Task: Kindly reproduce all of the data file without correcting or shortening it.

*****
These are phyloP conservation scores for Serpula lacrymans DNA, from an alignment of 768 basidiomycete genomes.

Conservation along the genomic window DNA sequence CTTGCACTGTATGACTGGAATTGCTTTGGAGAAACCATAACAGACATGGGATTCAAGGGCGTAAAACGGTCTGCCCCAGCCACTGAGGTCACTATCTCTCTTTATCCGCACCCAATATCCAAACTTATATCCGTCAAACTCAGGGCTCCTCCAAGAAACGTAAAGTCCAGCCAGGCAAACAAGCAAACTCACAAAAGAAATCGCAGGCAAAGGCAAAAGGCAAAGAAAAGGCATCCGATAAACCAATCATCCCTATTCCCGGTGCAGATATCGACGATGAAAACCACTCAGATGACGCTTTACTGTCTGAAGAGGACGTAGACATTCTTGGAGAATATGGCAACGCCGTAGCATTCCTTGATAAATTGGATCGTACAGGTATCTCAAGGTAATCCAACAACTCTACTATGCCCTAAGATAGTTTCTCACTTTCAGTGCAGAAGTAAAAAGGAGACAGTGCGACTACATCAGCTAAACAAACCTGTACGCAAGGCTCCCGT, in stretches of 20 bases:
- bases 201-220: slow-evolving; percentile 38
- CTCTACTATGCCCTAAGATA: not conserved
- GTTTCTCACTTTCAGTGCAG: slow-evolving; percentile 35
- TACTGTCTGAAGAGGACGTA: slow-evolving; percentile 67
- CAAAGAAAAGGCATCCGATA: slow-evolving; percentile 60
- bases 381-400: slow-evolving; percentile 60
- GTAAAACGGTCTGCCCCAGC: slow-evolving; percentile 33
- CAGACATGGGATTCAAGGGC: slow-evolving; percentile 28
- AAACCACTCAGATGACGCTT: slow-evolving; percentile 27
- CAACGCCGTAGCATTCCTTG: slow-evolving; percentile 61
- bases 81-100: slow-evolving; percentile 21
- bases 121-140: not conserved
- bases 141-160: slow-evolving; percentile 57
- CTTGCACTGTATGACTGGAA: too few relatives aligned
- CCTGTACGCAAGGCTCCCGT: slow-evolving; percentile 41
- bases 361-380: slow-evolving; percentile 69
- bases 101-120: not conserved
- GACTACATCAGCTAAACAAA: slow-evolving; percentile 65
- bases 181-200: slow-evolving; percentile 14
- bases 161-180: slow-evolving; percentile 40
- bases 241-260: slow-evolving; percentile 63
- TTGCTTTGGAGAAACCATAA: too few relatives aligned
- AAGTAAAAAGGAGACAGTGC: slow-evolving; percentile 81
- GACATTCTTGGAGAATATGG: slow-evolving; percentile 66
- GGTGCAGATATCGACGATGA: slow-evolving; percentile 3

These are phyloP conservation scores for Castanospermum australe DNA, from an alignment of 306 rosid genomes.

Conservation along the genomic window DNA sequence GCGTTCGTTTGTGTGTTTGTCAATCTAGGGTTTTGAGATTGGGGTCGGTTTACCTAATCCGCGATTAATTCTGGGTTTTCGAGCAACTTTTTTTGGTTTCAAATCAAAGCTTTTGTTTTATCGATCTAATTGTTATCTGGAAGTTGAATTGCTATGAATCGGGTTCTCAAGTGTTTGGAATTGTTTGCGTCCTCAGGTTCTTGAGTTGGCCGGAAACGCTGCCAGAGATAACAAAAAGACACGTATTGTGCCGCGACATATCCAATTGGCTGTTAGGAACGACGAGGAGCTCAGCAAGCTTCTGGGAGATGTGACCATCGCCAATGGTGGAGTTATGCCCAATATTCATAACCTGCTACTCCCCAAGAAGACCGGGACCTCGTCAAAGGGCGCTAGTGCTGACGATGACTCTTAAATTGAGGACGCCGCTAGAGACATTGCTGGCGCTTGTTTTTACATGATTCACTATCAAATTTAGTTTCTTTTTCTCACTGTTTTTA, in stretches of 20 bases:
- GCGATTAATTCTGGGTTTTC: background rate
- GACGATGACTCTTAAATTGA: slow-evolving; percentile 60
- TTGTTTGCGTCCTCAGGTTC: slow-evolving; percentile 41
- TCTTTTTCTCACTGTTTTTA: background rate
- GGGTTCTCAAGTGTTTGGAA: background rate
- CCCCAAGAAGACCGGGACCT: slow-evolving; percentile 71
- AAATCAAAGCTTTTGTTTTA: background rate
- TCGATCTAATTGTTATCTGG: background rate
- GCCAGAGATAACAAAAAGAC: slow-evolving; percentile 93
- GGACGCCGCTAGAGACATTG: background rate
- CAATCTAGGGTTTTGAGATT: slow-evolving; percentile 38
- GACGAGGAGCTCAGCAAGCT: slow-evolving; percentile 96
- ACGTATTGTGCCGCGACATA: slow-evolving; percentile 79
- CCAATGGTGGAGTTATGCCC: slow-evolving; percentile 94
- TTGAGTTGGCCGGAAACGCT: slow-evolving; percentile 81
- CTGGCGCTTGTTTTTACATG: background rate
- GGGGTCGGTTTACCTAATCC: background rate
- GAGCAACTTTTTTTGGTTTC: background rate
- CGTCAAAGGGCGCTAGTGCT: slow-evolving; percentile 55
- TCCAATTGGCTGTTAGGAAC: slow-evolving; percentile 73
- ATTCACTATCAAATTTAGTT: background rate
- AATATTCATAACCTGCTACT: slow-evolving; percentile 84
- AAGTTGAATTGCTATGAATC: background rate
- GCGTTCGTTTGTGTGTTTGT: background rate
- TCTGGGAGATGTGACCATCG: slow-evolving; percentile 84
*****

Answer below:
These are phyloP conservation scores for Serpula lacrymans DNA, from an alignment of 768 basidiomycete genomes.

Conservation along the genomic window DNA sequence CTTGCACTGTATGACTGGAATTGCTTTGGAGAAACCATAACAGACATGGGATTCAAGGGCGTAAAACGGTCTGCCCCAGCCACTGAGGTCACTATCTCTCTTTATCCGCACCCAATATCCAAACTTATATCCGTCAAACTCAGGGCTCCTCCAAGAAACGTAAAGTCCAGCCAGGCAAACAAGCAAACTCACAAAAGAAATCGCAGGCAAAGGCAAAAGGCAAAGAAAAGGCATCCGATAAACCAATCATCCCTATTCCCGGTGCAGATATCGACGATGAAAACCACTCAGATGACGCTTTACTGTCTGAAGAGGACGTAGACATTCTTGGAGAATATGGCAACGCCGTAGCATTCCTTGATAAATTGGATCGTACAGGTATCTCAAGGTAATCCAACAACTCTACTATGCCCTAAGATAGTTTCTCACTTTCAGTGCAGAAGTAAAAAGGAGACAGTGCGACTACATCAGCTAAACAAACCTGTACGCAAGGCTCCCGT, in stretches of 20 bases:
- bases 201-220: slow-evolving; percentile 38
- CTCTACTATGCCCTAAGATA: not conserved
- GTTTCTCACTTTCAGTGCAG: slow-evolving; percentile 35
- TACTGTCTGAAGAGGACGTA: slow-evolving; percentile 67
- CAAAGAAAAGGCATCCGATA: slow-evolving; percentile 60
- bases 381-400: slow-evolving; percentile 60
- GTAAAACGGTCTGCCCCAGC: slow-evolving; percentile 33
- CAGACATGGGATTCAAGGGC: slow-evolving; percentile 28
- AAACCACTCAGATGACGCTT: slow-evolving; percentile 27
- CAACGCCGTAGCATTCCTTG: slow-evolving; percentile 61
- bases 81-100: slow-evolving; percentile 21
- bases 121-140: not conserved
- bases 141-160: slow-evolving; percentile 57
- CTTGCACTGTATGACTGGAA: too few relatives aligned
- CCTGTACGCAAGGCTCCCGT: slow-evolving; percentile 41
- bases 361-380: slow-evolving; percentile 69
- bases 101-120: not conserved
- GACTACATCAGCTAAACAAA: slow-evolving; percentile 65
- bases 181-200: slow-evolving; percentile 14
- bases 161-180: slow-evolving; percentile 40
- bases 241-260: slow-evolving; percentile 63
- TTGCTTTGGAGAAACCATAA: too few relatives aligned
- AAGTAAAAAGGAGACAGTGC: slow-evolving; percentile 81
- GACATTCTTGGAGAATATGG: slow-evolving; percentile 66
- GGTGCAGATATCGACGATGA: slow-evolving; percentile 3

These are phyloP conservation scores for Castanospermum australe DNA, from an alignment of 306 rosid genomes.

Conservation along the genomic window DNA sequence GCGTTCGTTTGTGTGTTTGTCAATCTAGGGTTTTGAGATTGGGGTCGGTTTACCTAATCCGCGATTAATTCTGGGTTTTCGAGCAACTTTTTTTGGTTTCAAATCAAAGCTTTTGTTTTATCGATCTAATTGTTATCTGGAAGTTGAATTGCTATGAATCGGGTTCTCAAGTGTTTGGAATTGTTTGCGTCCTCAGGTTCTTGAGTTGGCCGGAAACGCTGCCAGAGATAACAAAAAGACACGTATTGTGCCGCGACATATCCAATTGGCTGTTAGGAACGACGAGGAGCTCAGCAAGCTTCTGGGAGATGTGACCATCGCCAATGGTGGAGTTATGCCCAATATTCATAACCTGCTACTCCCCAAGAAGACCGGGACCTCGTCAAAGGGCGCTAGTGCTGACGATGACTCTTAAATTGAGGACGCCGCTAGAGACATTGCTGGCGCTTGTTTTTACATGATTCACTATCAAATTTAGTTTCTTTTTCTCACTGTTTTTA, in stretches of 20 bases:
- GCGATTAATTCTGGGTTTTC: background rate
- GACGATGACTCTTAAATTGA: slow-evolving; percentile 60
- TTGTTTGCGTCCTCAGGTTC: slow-evolving; percentile 41
- TCTTTTTCTCACTGTTTTTA: background rate
- GGGTTCTCAAGTGTTTGGAA: background rate
- CCCCAAGAAGACCGGGACCT: slow-evolving; percentile 71
- AAATCAAAGCTTTTGTTTTA: background rate
- TCGATCTAATTGTTATCTGG: background rate
- GCCAGAGATAACAAAAAGAC: slow-evolving; percentile 93
- GGACGCCGCTAGAGACATTG: background rate
- CAATCTAGGGTTTTGAGATT: slow-evolving; percentile 38
- GACGAGGAGCTCAGCAAGCT: slow-evolving; percentile 96
- ACGTATTGTGCCGCGACATA: slow-evolving; percentile 79
- CCAATGGTGGAGTTATGCCC: slow-evolving; percentile 94
- TTGAGTTGGCCGGAAACGCT: slow-evolving; percentile 81
- CTGGCGCTTGTTTTTACATG: background rate
- GGGGTCGGTTTACCTAATCC: background rate
- GAGCAACTTTTTTTGGTTTC: background rate
- CGTCAAAGGGCGCTAGTGCT: slow-evolving; percentile 55
- TCCAATTGGCTGTTAGGAAC: slow-evolving; percentile 73
- ATTCACTATCAAATTTAGTT: background rate
- AATATTCATAACCTGCTACT: slow-evolving; percentile 84
- AAGTTGAATTGCTATGAATC: background rate
- GCGTTCGTTTGTGTGTTTGT: background rate
- TCTGGGAGATGTGACCATCG: slow-evolving; percentile 84